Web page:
10 Ways to Make Your Art Business Stand Out

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By Carolyn Edlund

Apples

 

1. Create a signature body of work. What makes your art different? Do you have a unique style, with that “extra something”? When people see your art, do they recognize it as yours? You make an impact when your body of work stands alone and is memorable.

2. Make a plan. Carefully craft a vision for your art business, and set viable goals. Focus on just a few things, because going in too many directions will waste your time and drive you crazy. When you start a new project, think, “Does this advance me towards my goal? What results do I want from this? What contacts will I make – and how will I follow up with them?” When you pursue your business plan with focused intent, you will break out from the large group of artists who don’t have focus, and won’t get noticed.

3. Do some networking. Most galleries find artists through referral from artists, curators, and others. Attend openings and other art events. Join a guild or arts group, or start your own artist salon, but make friends and build relationships with people. As you help others whom you network with, they will help you also. And quite often it’s true that it’s who you know that matters.

4. Design a professional website. Use professional photography that shows your art to its best advantage, including in situ photos, and even videos. Make your website “About” page compelling to read, and your site easily navigable. Most artists don’t have exceptional websites, so when your website makes people say “Wow!” you immediately stand out and make an impression. Check out examples here, here and here.

5. Brand yourself. Some people hate this term, but it’s true that if you have a consistent look to your presentation – marketing materials, website, etc. and you have a consistent voice, it will make an impression on others.

6. Act professionally.  This is a no-brainer, right? But it doesn’t always happen. Set yourself apart from your competition with a totally professional approach – which has a direct effect on how seriously you are taken. Respond promptly to your emails. Give excellent customer service at all times. Be prepared to give a presentation designed to impress – and you will.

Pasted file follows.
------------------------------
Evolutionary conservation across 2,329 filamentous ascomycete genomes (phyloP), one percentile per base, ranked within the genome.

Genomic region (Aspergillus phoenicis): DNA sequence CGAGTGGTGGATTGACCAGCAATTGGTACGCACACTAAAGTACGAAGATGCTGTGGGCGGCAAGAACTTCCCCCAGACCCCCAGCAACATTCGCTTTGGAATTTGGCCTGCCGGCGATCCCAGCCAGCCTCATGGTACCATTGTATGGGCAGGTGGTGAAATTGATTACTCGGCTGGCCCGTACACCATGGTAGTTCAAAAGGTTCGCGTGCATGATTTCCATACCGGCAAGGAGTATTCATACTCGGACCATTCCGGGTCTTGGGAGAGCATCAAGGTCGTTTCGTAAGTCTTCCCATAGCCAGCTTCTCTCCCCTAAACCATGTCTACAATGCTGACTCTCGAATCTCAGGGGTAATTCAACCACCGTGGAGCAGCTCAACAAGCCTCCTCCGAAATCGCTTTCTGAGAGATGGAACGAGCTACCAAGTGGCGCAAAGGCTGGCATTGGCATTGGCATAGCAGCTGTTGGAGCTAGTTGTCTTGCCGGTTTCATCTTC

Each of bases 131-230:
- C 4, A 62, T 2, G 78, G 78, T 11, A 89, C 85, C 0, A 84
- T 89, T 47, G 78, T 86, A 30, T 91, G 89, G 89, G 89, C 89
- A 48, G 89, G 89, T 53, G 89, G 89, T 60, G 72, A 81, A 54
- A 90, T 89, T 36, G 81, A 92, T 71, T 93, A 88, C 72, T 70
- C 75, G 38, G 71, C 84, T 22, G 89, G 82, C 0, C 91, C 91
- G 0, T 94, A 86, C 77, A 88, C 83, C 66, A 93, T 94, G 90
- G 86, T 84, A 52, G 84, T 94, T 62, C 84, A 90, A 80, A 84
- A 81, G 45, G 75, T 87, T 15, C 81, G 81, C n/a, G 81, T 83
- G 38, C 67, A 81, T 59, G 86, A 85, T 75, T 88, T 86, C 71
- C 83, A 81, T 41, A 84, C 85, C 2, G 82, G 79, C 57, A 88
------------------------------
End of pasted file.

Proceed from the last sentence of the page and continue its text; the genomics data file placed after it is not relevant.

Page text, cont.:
7. Keep track of your progress. Install Google Analytics on your website. Note your follow ups to networking contacts. Measure progress you’ve made with your SMART goals. And keep your strategy flexible enough to incorporate new markets or opportunities as they arise, so you can take advantage of them.

8. Shine on social media. You can’t do it all. Choose one or two that work for you. If you like LinkedIn for instance, proactively make contacts there and start conversations. Join discussion groups, ask questions, and search for connections you can work with. As you build relationships there, approach others about collaborating, becoming strategic partners, or doing business together.

9. Become a leader. Quite often, artists who get noticed and respected have gotten there because they take the initiative. As you work with intent on your business, you can come up with creative ideas for innovative projects to spearhead or groups that you can inspire. The energy and the buzz created by leaders and innovators draws notice, followers, and business visibility.

10. Stay open to new ideas. Artists with vibrant businesses that stand out stay on top of new trends and techniques to share their work. They remain relevant to their customer base, open to feedback and ways to innovate even further. You probably know some of these artists, because their names show up in the press and their ideas get noticed.

 

Author Carolyn Edlund is the founder of Artsy Shark and a business consultant, helping artists and creative entrepreneurs market and sell their work more effectively. Find out more here.

 

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Comments

  1. This is a great article full of very valuable tips and nuggets that can very well help to grow your business! Thanks for all that you provide!

    • My pleasure Tariq – thanks for reading and subscribing.